On another issue, I don't quite buy the notion bruited about that Obama was hamstrung by some deal with the Russians. Some sort of deal probably was struck. The continued Libyan military action today, however, could have served as an excuse to hit the bastard hard. Are we to allow these vague diplomatic niceties to dictate our prevaricating so as to ensure the kind of quagmire that the Kremlin would delight to see us in?

best regards,
Michael Brenner


So why aren't the UK & France prep'd for the contingency? I expected to wake this AM to the news that they'd already eliminated the Libyan AF.

Are they incapable of projecting force that far? Or unable (read chicken) to act independently of the US? Is the paralysis political, diplomatic, or military? Or are there real technical reasons to wait?

Will they/we have access to air bases in Tunisia & Egypt? At least that choice would be mostly independent of Israeli influence.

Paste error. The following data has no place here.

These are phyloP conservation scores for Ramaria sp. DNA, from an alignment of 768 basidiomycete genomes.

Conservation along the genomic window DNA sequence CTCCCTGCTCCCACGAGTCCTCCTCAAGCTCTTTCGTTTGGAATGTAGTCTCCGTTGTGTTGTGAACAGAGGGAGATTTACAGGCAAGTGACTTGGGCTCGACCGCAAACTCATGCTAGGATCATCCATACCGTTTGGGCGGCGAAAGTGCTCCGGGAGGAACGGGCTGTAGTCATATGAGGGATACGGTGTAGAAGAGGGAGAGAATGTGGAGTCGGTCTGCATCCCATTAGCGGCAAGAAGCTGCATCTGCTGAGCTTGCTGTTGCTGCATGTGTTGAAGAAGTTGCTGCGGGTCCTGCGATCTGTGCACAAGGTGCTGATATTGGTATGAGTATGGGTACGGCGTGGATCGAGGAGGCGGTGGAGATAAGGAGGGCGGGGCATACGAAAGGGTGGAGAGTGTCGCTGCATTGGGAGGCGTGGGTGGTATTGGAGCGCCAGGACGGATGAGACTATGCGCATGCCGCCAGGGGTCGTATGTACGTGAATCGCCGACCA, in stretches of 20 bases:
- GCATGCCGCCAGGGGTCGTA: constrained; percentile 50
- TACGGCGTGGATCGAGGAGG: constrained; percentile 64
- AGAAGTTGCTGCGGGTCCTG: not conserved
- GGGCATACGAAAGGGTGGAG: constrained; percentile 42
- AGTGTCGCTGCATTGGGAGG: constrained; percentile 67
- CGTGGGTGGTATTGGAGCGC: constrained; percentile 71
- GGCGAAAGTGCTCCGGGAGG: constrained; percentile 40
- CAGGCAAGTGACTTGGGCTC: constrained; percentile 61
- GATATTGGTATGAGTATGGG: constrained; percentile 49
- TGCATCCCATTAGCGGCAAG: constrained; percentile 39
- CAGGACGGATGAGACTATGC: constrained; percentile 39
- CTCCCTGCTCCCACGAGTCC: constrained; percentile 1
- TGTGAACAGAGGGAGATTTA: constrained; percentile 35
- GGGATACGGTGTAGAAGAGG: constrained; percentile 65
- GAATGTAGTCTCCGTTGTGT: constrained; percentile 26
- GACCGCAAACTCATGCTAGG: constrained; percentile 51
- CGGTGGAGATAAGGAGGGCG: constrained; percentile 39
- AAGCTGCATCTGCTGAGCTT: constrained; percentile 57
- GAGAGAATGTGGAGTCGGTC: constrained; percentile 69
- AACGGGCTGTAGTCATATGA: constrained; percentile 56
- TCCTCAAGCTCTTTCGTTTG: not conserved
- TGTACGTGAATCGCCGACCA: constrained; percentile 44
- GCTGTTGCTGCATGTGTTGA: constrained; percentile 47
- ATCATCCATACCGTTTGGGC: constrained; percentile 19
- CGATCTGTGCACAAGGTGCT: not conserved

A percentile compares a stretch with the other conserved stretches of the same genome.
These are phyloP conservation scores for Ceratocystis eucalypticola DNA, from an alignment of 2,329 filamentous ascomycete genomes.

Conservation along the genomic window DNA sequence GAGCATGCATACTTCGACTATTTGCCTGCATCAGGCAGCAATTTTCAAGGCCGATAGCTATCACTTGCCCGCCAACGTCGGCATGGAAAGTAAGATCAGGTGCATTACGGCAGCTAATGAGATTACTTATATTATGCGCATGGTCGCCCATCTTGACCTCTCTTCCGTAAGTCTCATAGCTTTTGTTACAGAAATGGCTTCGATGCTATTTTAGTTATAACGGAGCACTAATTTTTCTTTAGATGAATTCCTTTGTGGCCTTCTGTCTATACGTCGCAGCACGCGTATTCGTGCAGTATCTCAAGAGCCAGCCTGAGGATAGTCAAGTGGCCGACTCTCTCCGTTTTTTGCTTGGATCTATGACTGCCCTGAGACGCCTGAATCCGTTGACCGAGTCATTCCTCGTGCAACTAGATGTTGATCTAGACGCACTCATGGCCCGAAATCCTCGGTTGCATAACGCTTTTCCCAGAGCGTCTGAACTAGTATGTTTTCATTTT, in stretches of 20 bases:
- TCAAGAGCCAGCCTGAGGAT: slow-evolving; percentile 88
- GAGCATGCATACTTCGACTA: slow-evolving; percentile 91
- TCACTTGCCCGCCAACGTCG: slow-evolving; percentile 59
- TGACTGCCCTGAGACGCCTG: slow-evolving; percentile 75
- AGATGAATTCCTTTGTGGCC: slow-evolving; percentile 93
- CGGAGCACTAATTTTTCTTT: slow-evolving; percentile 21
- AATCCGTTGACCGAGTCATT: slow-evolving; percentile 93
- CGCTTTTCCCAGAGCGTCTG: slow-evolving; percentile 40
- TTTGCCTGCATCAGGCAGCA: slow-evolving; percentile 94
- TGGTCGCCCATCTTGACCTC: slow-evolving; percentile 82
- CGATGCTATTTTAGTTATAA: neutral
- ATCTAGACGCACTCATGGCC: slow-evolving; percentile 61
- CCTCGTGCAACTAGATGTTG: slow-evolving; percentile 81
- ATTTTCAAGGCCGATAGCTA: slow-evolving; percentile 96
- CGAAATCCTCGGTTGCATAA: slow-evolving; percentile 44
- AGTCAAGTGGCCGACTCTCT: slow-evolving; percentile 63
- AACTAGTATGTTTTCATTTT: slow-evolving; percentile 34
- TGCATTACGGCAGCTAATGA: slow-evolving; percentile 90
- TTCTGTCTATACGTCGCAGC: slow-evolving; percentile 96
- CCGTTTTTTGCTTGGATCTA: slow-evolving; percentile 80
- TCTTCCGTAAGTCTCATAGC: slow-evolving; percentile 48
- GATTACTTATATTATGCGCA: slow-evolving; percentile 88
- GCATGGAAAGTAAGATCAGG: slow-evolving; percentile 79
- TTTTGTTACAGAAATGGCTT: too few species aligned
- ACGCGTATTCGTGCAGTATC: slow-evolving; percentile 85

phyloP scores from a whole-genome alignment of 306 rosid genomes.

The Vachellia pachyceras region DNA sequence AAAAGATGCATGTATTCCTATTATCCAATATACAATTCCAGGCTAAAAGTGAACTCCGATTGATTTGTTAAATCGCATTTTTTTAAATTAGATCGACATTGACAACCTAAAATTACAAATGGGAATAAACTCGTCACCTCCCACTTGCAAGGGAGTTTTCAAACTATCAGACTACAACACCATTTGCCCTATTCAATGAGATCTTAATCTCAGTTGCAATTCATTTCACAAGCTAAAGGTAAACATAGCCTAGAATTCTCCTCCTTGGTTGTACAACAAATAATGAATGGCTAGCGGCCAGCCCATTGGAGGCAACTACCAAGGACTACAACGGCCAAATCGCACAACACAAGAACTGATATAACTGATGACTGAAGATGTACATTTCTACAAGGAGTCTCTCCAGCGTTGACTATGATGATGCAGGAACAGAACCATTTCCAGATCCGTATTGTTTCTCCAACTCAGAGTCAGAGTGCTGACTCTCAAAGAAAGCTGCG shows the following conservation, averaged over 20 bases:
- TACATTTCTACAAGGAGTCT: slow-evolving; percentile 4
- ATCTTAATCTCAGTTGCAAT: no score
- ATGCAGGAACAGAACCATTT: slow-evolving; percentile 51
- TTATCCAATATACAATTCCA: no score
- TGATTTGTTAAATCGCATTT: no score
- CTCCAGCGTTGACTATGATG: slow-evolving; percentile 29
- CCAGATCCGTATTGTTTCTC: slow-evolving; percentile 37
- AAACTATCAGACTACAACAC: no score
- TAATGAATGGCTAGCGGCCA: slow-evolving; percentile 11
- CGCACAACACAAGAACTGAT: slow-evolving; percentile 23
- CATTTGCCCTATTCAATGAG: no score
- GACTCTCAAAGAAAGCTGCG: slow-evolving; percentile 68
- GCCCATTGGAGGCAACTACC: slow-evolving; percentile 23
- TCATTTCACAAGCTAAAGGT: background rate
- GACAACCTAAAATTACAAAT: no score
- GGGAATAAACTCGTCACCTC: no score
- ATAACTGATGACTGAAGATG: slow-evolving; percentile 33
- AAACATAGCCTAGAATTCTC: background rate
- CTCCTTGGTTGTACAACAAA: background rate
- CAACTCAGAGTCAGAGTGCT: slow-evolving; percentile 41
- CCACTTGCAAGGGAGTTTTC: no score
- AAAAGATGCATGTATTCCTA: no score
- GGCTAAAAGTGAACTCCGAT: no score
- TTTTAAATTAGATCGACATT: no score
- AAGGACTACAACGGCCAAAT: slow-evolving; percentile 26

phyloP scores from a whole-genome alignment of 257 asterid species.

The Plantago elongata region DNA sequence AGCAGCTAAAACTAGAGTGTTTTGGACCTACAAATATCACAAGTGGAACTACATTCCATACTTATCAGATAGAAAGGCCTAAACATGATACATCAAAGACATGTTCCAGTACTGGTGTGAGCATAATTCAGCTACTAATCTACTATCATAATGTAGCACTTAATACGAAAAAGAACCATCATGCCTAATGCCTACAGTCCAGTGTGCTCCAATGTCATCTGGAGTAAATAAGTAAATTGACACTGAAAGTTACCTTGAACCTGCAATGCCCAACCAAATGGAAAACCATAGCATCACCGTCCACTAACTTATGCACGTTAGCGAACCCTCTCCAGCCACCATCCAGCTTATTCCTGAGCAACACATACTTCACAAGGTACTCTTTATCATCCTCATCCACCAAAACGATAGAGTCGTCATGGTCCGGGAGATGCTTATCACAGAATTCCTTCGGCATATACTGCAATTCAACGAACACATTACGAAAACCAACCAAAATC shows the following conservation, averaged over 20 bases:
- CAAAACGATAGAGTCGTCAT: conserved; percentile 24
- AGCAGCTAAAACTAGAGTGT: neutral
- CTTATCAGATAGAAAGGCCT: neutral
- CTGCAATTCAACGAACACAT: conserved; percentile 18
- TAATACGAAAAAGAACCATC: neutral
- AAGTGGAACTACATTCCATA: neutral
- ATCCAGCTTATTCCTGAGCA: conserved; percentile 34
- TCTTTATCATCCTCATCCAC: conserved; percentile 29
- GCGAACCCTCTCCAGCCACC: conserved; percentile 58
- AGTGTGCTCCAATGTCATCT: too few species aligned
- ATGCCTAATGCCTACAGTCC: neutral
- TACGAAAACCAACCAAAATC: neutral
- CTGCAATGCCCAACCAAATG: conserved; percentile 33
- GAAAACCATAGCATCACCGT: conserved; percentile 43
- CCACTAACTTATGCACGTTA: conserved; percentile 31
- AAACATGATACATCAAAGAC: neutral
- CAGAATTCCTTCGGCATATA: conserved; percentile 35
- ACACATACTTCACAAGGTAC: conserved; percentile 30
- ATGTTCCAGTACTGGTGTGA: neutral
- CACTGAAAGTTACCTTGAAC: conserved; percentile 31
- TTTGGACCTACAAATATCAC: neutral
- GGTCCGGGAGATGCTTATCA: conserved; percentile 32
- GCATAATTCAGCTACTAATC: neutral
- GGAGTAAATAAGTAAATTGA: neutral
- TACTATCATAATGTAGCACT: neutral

Et bien, ou est le Charles de Gaulle? (sorry, my keyboard only has question marks, no accents, grave or otherwise).

I agree that going along with Qathafi's "cease-fire" would be a slow-motion train-wreck. He strikes me as the kind of guy who holds grudges, and not someone who keeps promises.

I can't imagine he inspires much loyalty from competent, intelligent people. There must be players in the remaining Libyan military who could serve MQ up on a platter, no?

Just give him an out: a free one-way ticket to Kiev, maybe.


I must agree with General Ali,

once you open the bottle, you have no idea what kind of genie will come out.

I hope this ends well, but I suspect more Libyans will die under the NFZ and the accompanying bombardment than have died in the last month.

Meanwhile, true massacres are occurring in Yemen and Bahrain. There are reports of demonstrations in Syria today following Friday prayers. Occasional protests even in Saudi Arabia.

If the latter erupts we are looking at the end of the Middle East as we know it.

FB Ali

Col Lang,

Of course, Qaddafi can be removed. But the cost will not be worth it. Either for the Libyan people, or the West.

As I said, there was a time when it could have been done easily and painlessly. Not now.


PL "an ultimatum .. couched .. cannot accept"

" Qaddafi must stop his troops from advancing on Benghazi; pull them back from Adjadbiya, Misrata and Zawiyah, and establish water, electricity and gas supplies to all areas. Humanitarian assistance must be allowed to reach the people of Libya."